Chinese authorities have approved a new set of comprehensive regulations that expand the scope of online censorship, emphasize the war against “negative” content and make platforms more liable for content violations.
While China previously had numerous, separate regulations floating about for everything from live-streaming to news media to chat groups, the new “Provisions on the Governance of the Online Information Content Ecosystem” consolidate them into a more coherent system of global rules for everything that happens on the country’s Internet. The new rules were approved in mid-December and will take effect in March.
China, one of the world’s most censorious nations, is prone to handling speech issues with a “big stick bludgeon technique that doesn’t give people enough guidance or clarity and leaves people guessing and unsure,” says Jeremy Daum, senior fellow at the Yale Law School’s Paul Tsai China Center, who notes that “the laws for what counts as illegal or now ‘negative content’ are quite vague.”
The new regulations target content producers, platforms and Internet users, describing what kind of content should be banned as illegal, restricted for being “negative,” or actively promoted.
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The law begins by laying out what kind of content is in fact encouraged. The top three out of seven listed criteria are ideological. Such “uplifting” fare should “publicize Xi Jinping Thought on socialism with Chinese characteristics,” promote the Communist Party’s major policies and political thinking, as well as push “core socialist values.” It should also “increase the international influence of Chinese culture, presenting the world with the true, three-dimensional, and complete China.” Encouraged content should “respond to social concerns” but also “promote unity and stability” and highlight China’s economic progress.
Such content must be actively displayed in prominent online locations such as home pages, pop-up windows, hot topic or default search lists, and other “key areas that can easily attract attention.”
The document lays out what constitutes illegal content in sweeping terms. Content that “undermines ethnic unity” or “undermines the nation’s policy on religions” is forbidden, as is anything that “disseminates rumors that disrupt economic or social order” or generally “harms the nation’s honor and interests,” among other rules.
Daum points out that, worryingly, the law’s final version modifies an earlier draft to include extra language that explains it is based on China’s tough national security law, which defines what such “national interests” and security might mean very broadly.
The new regulations then go on to dictate that content producers must “employ measures to prevent and resist the making, reproduction or publication of negative information.” This includes the following: the “use of exaggerated titles,” gossip, “improper comments on natural disasters, major accidents, or other disasters,” anything with “sexual innuendo” or that is “readily associated with sex,” gore or horror, or things that would push minors towards behaviors that are unsafe or “violate social mores.” Negative content, it concludes broadly, is actually just anything at all that would have a “negative impact” on the Internet ecosystem.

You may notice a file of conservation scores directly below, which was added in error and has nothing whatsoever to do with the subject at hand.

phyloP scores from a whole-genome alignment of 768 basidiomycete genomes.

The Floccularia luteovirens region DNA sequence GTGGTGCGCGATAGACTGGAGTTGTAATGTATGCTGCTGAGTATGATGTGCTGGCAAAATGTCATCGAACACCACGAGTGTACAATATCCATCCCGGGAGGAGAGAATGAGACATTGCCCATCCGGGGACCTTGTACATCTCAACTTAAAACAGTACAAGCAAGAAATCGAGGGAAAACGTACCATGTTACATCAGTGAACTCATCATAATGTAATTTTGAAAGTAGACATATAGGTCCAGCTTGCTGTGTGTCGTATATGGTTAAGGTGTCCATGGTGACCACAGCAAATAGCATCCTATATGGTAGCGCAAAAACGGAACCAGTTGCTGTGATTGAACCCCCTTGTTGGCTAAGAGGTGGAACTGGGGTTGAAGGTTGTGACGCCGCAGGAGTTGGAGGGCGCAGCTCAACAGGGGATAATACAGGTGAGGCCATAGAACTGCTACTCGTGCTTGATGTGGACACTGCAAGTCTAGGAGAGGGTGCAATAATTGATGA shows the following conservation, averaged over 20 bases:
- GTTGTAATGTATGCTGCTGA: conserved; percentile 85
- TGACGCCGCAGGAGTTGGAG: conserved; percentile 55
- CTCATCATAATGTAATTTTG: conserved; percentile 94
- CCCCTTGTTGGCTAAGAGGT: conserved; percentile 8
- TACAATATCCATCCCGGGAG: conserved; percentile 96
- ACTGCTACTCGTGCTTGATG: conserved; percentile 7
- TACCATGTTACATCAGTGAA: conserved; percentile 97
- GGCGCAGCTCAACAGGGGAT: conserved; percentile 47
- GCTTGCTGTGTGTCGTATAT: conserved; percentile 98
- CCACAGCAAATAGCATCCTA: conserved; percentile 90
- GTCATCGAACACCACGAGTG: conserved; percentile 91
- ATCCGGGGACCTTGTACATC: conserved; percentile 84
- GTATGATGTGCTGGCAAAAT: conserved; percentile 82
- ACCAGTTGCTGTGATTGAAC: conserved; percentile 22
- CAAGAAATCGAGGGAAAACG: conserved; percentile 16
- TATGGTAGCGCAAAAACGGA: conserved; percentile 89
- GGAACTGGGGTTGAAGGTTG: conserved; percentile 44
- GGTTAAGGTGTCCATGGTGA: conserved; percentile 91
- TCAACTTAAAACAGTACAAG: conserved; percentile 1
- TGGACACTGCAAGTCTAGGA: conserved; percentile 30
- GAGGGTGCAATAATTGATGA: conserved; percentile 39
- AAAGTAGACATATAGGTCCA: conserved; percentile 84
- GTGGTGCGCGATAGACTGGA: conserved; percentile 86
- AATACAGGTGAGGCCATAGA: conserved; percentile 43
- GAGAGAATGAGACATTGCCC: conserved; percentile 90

Platforms are the ones responsible for policing all these restrictions, the rules say, and should establish mechanisms for everything from reviewing content and comments to “real-time inspections” to the “handling of online rumors.” They are to have designate a manager for such activities and improve related staff.
Daum says that for the most part, the law is largely “housekeeping.”
“This isn’t going to suddenly change the playing field, but it’s in line with the general trend of changes we’ve been seeing in recent years towards increasing restrictions and the outsourcing of censorship” — that is, making platforms rather than individual users liable for content monitoring, which tends to leave them overzealous in fear of messing up and losing market access.
“China loves hierarchies, and here, they’re sort of making one for how to fix content, so that there’s a chain of command” for censorship issues, he assessed.
Another key new development is that the regulations define content producers as any individual posting something to the Internet — expanding censorship’s scope, but also making total enforcement essentially impossible. “Imagine trying to round up every sexual innuendo on Weibo — it’s a fool’s errand,” he reasons.
For foreign companies, the takeaway is perhaps that firms should at any moment be prepared to be told that online content is unacceptable and must be removed. Such regulations are also likely of interest to those concerned about the growing popularity of Chinese-run apps like TikTok, whose parent company Bytedance must comply with such Communist Party strictures.